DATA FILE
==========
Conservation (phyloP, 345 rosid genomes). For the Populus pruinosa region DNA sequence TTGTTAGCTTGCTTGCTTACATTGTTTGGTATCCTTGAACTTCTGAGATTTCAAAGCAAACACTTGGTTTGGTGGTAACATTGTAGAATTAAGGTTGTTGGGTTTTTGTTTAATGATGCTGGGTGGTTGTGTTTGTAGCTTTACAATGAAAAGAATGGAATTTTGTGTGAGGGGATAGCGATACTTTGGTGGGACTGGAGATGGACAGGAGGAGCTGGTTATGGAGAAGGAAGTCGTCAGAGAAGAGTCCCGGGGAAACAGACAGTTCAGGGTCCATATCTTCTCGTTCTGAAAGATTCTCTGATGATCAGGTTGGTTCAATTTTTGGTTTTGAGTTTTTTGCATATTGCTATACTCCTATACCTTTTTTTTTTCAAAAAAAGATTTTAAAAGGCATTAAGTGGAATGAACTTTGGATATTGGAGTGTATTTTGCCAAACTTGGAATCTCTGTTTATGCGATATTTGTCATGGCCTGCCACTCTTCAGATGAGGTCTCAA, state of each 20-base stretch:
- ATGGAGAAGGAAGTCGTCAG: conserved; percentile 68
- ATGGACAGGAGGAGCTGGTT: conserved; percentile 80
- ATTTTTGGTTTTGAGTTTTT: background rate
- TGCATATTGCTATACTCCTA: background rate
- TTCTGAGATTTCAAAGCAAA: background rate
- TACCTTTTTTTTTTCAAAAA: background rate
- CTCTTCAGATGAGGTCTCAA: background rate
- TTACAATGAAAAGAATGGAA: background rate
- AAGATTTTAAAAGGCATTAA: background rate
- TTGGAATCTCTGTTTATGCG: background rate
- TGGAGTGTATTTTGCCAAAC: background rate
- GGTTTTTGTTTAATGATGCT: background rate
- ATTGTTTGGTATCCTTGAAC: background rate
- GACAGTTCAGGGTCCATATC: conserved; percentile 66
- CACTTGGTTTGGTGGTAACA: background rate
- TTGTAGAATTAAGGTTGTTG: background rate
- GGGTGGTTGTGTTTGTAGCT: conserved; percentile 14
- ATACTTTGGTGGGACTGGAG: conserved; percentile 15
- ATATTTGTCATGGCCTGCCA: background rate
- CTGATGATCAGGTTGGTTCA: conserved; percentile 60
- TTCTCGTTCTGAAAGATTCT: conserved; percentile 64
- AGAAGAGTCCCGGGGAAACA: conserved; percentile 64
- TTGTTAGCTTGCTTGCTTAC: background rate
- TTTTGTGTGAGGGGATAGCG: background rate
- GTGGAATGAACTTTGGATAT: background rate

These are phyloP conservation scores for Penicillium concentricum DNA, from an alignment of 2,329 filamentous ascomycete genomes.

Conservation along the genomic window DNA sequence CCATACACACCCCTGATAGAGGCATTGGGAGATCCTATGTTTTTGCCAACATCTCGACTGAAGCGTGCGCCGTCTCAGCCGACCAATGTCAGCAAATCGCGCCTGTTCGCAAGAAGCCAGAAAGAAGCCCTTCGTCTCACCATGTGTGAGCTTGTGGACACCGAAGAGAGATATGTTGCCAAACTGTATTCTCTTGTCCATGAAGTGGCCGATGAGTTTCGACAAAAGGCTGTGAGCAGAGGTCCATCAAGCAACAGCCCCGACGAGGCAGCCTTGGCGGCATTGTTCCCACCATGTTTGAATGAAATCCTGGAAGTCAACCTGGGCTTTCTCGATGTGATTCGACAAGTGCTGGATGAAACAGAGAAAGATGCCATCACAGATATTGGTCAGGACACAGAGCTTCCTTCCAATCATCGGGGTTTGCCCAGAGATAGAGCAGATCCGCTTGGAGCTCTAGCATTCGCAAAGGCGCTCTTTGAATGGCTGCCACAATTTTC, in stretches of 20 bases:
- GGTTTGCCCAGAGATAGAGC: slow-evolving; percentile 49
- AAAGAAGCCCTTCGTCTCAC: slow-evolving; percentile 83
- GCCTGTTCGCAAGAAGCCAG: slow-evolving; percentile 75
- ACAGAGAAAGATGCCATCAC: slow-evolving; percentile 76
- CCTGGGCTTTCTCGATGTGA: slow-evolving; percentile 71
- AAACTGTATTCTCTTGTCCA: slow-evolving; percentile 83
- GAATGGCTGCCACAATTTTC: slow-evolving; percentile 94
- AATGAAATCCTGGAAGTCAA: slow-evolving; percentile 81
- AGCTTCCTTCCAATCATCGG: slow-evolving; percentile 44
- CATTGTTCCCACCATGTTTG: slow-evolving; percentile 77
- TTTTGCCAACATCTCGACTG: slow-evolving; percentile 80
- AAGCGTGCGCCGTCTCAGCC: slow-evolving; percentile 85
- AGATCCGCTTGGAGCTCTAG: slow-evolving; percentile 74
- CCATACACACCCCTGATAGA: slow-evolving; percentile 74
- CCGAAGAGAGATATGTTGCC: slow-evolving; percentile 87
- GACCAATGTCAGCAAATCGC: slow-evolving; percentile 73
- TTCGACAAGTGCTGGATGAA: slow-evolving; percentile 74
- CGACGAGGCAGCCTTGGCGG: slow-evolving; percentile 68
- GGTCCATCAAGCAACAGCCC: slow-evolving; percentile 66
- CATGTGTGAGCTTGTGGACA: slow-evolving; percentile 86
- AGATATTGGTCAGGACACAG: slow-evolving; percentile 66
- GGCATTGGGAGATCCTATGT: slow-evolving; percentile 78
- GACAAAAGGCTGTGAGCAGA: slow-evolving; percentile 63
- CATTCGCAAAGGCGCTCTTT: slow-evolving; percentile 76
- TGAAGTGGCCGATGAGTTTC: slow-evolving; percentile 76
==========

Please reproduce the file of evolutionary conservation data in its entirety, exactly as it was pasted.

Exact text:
Conservation (phyloP, 345 rosid genomes). For the Populus pruinosa region DNA sequence TTGTTAGCTTGCTTGCTTACATTGTTTGGTATCCTTGAACTTCTGAGATTTCAAAGCAAACACTTGGTTTGGTGGTAACATTGTAGAATTAAGGTTGTTGGGTTTTTGTTTAATGATGCTGGGTGGTTGTGTTTGTAGCTTTACAATGAAAAGAATGGAATTTTGTGTGAGGGGATAGCGATACTTTGGTGGGACTGGAGATGGACAGGAGGAGCTGGTTATGGAGAAGGAAGTCGTCAGAGAAGAGTCCCGGGGAAACAGACAGTTCAGGGTCCATATCTTCTCGTTCTGAAAGATTCTCTGATGATCAGGTTGGTTCAATTTTTGGTTTTGAGTTTTTTGCATATTGCTATACTCCTATACCTTTTTTTTTTCAAAAAAAGATTTTAAAAGGCATTAAGTGGAATGAACTTTGGATATTGGAGTGTATTTTGCCAAACTTGGAATCTCTGTTTATGCGATATTTGTCATGGCCTGCCACTCTTCAGATGAGGTCTCAA, state of each 20-base stretch:
- ATGGAGAAGGAAGTCGTCAG: conserved; percentile 68
- ATGGACAGGAGGAGCTGGTT: conserved; percentile 80
- ATTTTTGGTTTTGAGTTTTT: background rate
- TGCATATTGCTATACTCCTA: background rate
- TTCTGAGATTTCAAAGCAAA: background rate
- TACCTTTTTTTTTTCAAAAA: background rate
- CTCTTCAGATGAGGTCTCAA: background rate
- TTACAATGAAAAGAATGGAA: background rate
- AAGATTTTAAAAGGCATTAA: background rate
- TTGGAATCTCTGTTTATGCG: background rate
- TGGAGTGTATTTTGCCAAAC: background rate
- GGTTTTTGTTTAATGATGCT: background rate
- ATTGTTTGGTATCCTTGAAC: background rate
- GACAGTTCAGGGTCCATATC: conserved; percentile 66
- CACTTGGTTTGGTGGTAACA: background rate
- TTGTAGAATTAAGGTTGTTG: background rate
- GGGTGGTTGTGTTTGTAGCT: conserved; percentile 14
- ATACTTTGGTGGGACTGGAG: conserved; percentile 15
- ATATTTGTCATGGCCTGCCA: background rate
- CTGATGATCAGGTTGGTTCA: conserved; percentile 60
- TTCTCGTTCTGAAAGATTCT: conserved; percentile 64
- AGAAGAGTCCCGGGGAAACA: conserved; percentile 64
- TTGTTAGCTTGCTTGCTTAC: background rate
- TTTTGTGTGAGGGGATAGCG: background rate
- GTGGAATGAACTTTGGATAT: background rate

These are phyloP conservation scores for Penicillium concentricum DNA, from an alignment of 2,329 filamentous ascomycete genomes.

Conservation along the genomic window DNA sequence CCATACACACCCCTGATAGAGGCATTGGGAGATCCTATGTTTTTGCCAACATCTCGACTGAAGCGTGCGCCGTCTCAGCCGACCAATGTCAGCAAATCGCGCCTGTTCGCAAGAAGCCAGAAAGAAGCCCTTCGTCTCACCATGTGTGAGCTTGTGGACACCGAAGAGAGATATGTTGCCAAACTGTATTCTCTTGTCCATGAAGTGGCCGATGAGTTTCGACAAAAGGCTGTGAGCAGAGGTCCATCAAGCAACAGCCCCGACGAGGCAGCCTTGGCGGCATTGTTCCCACCATGTTTGAATGAAATCCTGGAAGTCAACCTGGGCTTTCTCGATGTGATTCGACAAGTGCTGGATGAAACAGAGAAAGATGCCATCACAGATATTGGTCAGGACACAGAGCTTCCTTCCAATCATCGGGGTTTGCCCAGAGATAGAGCAGATCCGCTTGGAGCTCTAGCATTCGCAAAGGCGCTCTTTGAATGGCTGCCACAATTTTC, in stretches of 20 bases:
- GGTTTGCCCAGAGATAGAGC: slow-evolving; percentile 49
- AAAGAAGCCCTTCGTCTCAC: slow-evolving; percentile 83
- GCCTGTTCGCAAGAAGCCAG: slow-evolving; percentile 75
- ACAGAGAAAGATGCCATCAC: slow-evolving; percentile 76
- CCTGGGCTTTCTCGATGTGA: slow-evolving; percentile 71
- AAACTGTATTCTCTTGTCCA: slow-evolving; percentile 83
- GAATGGCTGCCACAATTTTC: slow-evolving; percentile 94
- AATGAAATCCTGGAAGTCAA: slow-evolving; percentile 81
- AGCTTCCTTCCAATCATCGG: slow-evolving; percentile 44
- CATTGTTCCCACCATGTTTG: slow-evolving; percentile 77
- TTTTGCCAACATCTCGACTG: slow-evolving; percentile 80
- AAGCGTGCGCCGTCTCAGCC: slow-evolving; percentile 85
- AGATCCGCTTGGAGCTCTAG: slow-evolving; percentile 74
- CCATACACACCCCTGATAGA: slow-evolving; percentile 74
- CCGAAGAGAGATATGTTGCC: slow-evolving; percentile 87
- GACCAATGTCAGCAAATCGC: slow-evolving; percentile 73
- TTCGACAAGTGCTGGATGAA: slow-evolving; percentile 74
- CGACGAGGCAGCCTTGGCGG: slow-evolving; percentile 68
- GGTCCATCAAGCAACAGCCC: slow-evolving; percentile 66
- CATGTGTGAGCTTGTGGACA: slow-evolving; percentile 86
- AGATATTGGTCAGGACACAG: slow-evolving; percentile 66
- GGCATTGGGAGATCCTATGT: slow-evolving; percentile 78
- GACAAAAGGCTGTGAGCAGA: slow-evolving; percentile 63
- CATTCGCAAAGGCGCTCTTT: slow-evolving; percentile 76
- TGAAGTGGCCGATGAGTTTC: slow-evolving; percentile 76